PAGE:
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Persistence in Convergence

  • Thanasis Stengos

    ()

    (University of Guelph)

  • M. Ege Yazgan

    ()

    (Istanbul Bilgi University)

In this paper, we examine the convergence hypothesis using a long memory framework that allows for structural breaks and the non reliance on a benchmark country. We find that even though the long memory framework of analysis is much richer than the simple I(1)=I(0) alternative, a simple absolute divergence and rapid convergence dichotomy produced by the latter is sufficient to capture the behavior of the gaps in per capita GDP levels and growth rates results respectively. This is in contrast to the findings of Dufrénot, Mignon and Naccache (2009) who found strong evidence of long memory for output gaps. The speed of convergence captured by the estimated long memory parameter d, is explained by differences in physical and human capital as well as fiscal discipline characteristics of economic policies pursued by different countries.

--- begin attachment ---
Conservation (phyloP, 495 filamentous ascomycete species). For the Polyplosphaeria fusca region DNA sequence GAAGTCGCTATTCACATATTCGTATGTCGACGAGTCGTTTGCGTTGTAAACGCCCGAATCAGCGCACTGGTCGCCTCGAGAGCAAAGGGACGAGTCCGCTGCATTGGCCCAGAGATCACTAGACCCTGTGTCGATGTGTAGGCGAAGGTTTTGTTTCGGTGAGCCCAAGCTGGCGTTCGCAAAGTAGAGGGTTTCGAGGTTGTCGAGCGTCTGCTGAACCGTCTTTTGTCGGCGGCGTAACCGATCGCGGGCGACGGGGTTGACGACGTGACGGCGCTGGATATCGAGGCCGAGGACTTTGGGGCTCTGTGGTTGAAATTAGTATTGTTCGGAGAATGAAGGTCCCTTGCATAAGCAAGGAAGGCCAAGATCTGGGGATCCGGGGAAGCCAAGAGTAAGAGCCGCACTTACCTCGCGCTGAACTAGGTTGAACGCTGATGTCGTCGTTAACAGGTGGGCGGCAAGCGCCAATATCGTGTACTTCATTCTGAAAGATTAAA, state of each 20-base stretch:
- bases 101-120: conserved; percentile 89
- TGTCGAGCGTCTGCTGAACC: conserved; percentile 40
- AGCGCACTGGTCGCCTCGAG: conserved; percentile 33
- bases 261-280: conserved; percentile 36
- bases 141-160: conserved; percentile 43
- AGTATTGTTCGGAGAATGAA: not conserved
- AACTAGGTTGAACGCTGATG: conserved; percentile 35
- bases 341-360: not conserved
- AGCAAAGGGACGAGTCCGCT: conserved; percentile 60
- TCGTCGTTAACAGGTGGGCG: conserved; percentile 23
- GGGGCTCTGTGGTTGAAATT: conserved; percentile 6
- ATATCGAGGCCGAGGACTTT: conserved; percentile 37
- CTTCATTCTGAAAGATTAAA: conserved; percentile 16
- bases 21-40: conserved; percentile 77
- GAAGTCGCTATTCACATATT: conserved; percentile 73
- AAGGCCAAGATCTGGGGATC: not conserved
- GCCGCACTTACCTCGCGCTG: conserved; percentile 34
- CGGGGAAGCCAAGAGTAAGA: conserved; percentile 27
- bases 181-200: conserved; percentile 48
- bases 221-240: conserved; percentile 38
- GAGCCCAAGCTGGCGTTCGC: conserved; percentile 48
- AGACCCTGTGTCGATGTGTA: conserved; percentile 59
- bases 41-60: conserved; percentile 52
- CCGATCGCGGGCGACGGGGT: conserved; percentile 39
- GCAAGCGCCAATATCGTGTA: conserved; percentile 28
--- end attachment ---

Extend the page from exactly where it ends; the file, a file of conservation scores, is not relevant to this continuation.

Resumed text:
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Paper provided by The Rimini Centre for Economic Analysis in its series Working Paper Series with number 34_11.

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Date of creation: Jul 2011
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Handle: RePEc:rim:rimwps:34_11
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  15. Gilles Dufrénot & Valérie Mignon & Théo Naccache, . "The slow convergence of per capita income between the developing countries: “growth resistance” and sometimes “growth tragedy”," Discussion Papers 09/03, University of Nottingham, CREDIT.
  16. Nehru, Vikram & Swanson, Eric & Dubey, Ashutosh, 1995. "A new database on human capital stock in developing and industrial countries: Sources, methodology, and results," Journal of Development Economics, Elsevier, vol. 46(2), pages 379-401, April.
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